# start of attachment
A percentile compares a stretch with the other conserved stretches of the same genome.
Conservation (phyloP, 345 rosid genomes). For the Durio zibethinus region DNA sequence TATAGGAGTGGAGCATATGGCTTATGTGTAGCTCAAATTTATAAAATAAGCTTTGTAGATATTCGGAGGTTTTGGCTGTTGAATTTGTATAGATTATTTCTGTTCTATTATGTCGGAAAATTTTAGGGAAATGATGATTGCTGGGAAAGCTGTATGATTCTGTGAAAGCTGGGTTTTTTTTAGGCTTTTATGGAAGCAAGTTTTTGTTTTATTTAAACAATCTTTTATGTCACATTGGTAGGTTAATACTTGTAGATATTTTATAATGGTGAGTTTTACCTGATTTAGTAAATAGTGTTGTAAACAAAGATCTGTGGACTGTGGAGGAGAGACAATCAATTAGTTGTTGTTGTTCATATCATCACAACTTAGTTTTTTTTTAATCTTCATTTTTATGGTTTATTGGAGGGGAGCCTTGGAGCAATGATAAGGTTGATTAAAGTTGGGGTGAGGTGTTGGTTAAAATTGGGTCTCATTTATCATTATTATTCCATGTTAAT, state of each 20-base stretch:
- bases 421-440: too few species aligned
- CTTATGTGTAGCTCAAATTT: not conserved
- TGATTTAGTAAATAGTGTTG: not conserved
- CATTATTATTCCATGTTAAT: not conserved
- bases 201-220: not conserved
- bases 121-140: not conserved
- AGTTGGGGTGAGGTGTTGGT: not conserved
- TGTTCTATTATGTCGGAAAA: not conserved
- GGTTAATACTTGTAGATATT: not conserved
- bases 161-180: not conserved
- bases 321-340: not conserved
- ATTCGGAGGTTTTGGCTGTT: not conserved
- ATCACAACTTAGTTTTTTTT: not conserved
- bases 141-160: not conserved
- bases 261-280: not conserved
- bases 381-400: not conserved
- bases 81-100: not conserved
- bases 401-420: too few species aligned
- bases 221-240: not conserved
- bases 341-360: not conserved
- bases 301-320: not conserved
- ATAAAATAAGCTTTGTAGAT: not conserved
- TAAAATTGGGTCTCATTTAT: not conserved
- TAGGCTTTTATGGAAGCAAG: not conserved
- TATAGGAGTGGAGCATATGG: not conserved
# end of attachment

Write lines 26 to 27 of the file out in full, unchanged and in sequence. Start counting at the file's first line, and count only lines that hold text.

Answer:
- TAGGCTTTTATGGAAGCAAG: not conserved
- TATAGGAGTGGAGCATATGG: not conserved